Hamilton vacancy rates increase – but not by much
The latest Hamilton Occupancy Survey completed jointly between NAI Harcourts and CBRE Research shows the impact that Covid-19 has had to December 2020. The impact across the Industrial and CBD office sectors highlights the Hamilton resilience.
Monitored industrial building stock measures 1.9 million square metres, with stock increasing during 2020 by in excess of 30,000 sqm. In addition, 19 projects were under construction at the time of the survey (December 2020), which will increase total stock by 70,000 sqm when completed.
During the 12 months to December 2020, industrial vacancy has increased only slightly, to 1.3 percent. As a result of intensive industrial land development in the Waikato region over the past few years, occupiers have had choice: Te Rapa, Northgate at Horotiu, Hamilton Airport, Ruakura or Hautapu (Cambridge). However there has been significant take-up of land by both owner-occupiers and developers – as a result there has been a large reduction in industrial land capacity, signalling more new builds to come. Improving transportation networks and strong economic performance of the ‘golden triangle’ of Auckland, Hamilton and Tauranga continues to keep focus on this region. To put this into context, Christchurch industrial vacancy now sits at 4.0 percent, Wellington at 4.6 percent and Auckland at 1.5 percent. Despite Covid, the Hamilton industrial market experienced strong developer and occupier activity, coming out the other side relatively unscathed. The healthy supply pipeline, especially in Te Rapa North and Titanium Park, together with larger speculative developments, are testaments to developer confidence, underpinned by the above average economic performance of the Waikato region where GDP growth was 1.9 percent in 2020 compared to the national average of 1.6 percent.
Monitored CBD office stock measures 261,000 sqm with A and B Grade now making up 31 percent of total stock, up from 15 percent 10 years ago. Grade D and E Now sits at 33 percent of total stock, down from 47 percent 10 years go. This transition is continuing to have a significant impact on the desirability and therefore growing levels of occupancy in Grades A and B.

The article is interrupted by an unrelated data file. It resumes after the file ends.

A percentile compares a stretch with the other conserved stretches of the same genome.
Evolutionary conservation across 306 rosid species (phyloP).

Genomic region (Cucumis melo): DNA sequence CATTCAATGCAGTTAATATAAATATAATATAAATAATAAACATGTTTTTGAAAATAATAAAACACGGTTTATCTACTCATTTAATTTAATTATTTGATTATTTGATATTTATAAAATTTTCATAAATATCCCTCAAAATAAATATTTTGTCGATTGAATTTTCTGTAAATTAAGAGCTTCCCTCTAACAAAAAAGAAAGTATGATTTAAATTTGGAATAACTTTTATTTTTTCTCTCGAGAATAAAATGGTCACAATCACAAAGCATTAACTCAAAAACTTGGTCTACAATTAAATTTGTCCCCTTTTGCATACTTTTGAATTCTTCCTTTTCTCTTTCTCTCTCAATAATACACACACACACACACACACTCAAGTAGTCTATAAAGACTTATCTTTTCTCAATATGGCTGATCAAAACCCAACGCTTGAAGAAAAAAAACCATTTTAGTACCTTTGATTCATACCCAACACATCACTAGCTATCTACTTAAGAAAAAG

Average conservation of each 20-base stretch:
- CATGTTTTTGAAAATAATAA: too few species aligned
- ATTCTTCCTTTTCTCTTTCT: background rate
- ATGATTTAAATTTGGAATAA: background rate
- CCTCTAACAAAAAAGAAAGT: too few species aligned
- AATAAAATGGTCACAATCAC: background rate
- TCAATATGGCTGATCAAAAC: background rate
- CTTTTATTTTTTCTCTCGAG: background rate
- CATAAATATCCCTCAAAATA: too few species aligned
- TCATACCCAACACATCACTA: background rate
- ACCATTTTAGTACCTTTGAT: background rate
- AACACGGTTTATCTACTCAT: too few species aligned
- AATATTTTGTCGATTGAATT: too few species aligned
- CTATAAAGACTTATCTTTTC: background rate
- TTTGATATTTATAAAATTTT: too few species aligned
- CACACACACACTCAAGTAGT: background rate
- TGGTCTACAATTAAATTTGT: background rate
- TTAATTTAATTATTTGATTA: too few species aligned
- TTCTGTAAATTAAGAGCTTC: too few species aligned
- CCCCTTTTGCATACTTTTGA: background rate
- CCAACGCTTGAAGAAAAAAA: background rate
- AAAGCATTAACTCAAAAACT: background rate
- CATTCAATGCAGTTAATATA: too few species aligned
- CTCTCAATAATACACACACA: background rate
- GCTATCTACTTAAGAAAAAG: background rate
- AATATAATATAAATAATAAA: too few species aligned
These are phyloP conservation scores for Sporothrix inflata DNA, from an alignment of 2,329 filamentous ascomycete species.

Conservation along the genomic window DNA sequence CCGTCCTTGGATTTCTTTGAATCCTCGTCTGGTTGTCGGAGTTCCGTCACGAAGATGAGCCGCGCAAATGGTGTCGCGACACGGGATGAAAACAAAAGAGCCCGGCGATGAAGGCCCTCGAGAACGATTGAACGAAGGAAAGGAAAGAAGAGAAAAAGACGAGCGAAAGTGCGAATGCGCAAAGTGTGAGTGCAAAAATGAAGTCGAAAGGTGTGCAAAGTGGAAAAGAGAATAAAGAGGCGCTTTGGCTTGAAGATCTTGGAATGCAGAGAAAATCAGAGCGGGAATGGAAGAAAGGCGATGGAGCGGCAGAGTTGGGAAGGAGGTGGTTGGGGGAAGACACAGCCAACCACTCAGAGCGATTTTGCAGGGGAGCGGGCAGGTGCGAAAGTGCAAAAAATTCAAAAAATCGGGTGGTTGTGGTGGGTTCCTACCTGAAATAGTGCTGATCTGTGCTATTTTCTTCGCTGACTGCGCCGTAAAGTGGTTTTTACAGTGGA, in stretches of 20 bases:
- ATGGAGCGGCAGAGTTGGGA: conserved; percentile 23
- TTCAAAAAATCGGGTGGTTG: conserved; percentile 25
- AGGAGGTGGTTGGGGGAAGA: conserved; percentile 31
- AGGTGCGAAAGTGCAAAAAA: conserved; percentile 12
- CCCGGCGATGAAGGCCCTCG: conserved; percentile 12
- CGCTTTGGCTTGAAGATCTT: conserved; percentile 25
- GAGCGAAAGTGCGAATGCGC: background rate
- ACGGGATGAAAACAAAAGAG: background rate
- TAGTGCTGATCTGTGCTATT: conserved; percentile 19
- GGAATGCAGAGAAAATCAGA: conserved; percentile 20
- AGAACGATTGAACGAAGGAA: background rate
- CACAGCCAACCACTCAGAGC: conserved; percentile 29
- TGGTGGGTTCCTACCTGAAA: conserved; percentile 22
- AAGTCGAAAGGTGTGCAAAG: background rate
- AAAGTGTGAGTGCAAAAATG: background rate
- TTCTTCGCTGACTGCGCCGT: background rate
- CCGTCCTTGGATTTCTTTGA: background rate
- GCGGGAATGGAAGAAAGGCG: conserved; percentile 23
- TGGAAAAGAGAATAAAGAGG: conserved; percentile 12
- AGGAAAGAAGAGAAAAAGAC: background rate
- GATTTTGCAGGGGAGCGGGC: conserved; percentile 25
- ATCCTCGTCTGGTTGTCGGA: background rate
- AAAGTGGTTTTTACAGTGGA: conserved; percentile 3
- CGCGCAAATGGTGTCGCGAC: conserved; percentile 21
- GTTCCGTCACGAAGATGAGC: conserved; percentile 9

Hamilton in the 6 months to December 2020 saw overall vacancy rise by only 0.7 percent, from 7.5 percent to 8.2 percent.
The CBD has three of the most significant developments it has seen in the last 20 years, which at completion will add close to 50,000 sqm to the CBD office stock. This includes:
- AFI Development’s Union Square.
- Stark Property’s Tristram Precinct.
- Tainui Group Holdings’ ACC building.
The Covid environment impacts on future work patterns are yet to fully arise in the Hamilton office market. The availability of quality sub-lease space that has been seen in Auckland, Wellington, and Christchurch has not been as apparent in Hamilton to date. In the Covid context the occupier mix in Hamilton is supportive of a stable office leasing market. As a comparison, Christchurch prime now sits at 8.3 percent, Wellington at 6.6 percent (Prime at 1.2 percent and secondary at 9 percent), with Auckland sitting at 12 percent (up by nearly 5 percent in the six months to December 2020).
Why do I believe retail has been so resilient in the Hamilton CBD? We are not reliant on large numbers of government and large corporate occupiers, as is the case in central Wellington and Auckland. Those were the tenants that remained working from home for much longer and were slower to respond to getting back into the office and supporting local businesses.
For a full copy of the latest Hamilton Industrial and Hamilton CBD Office Occupancy Surveys: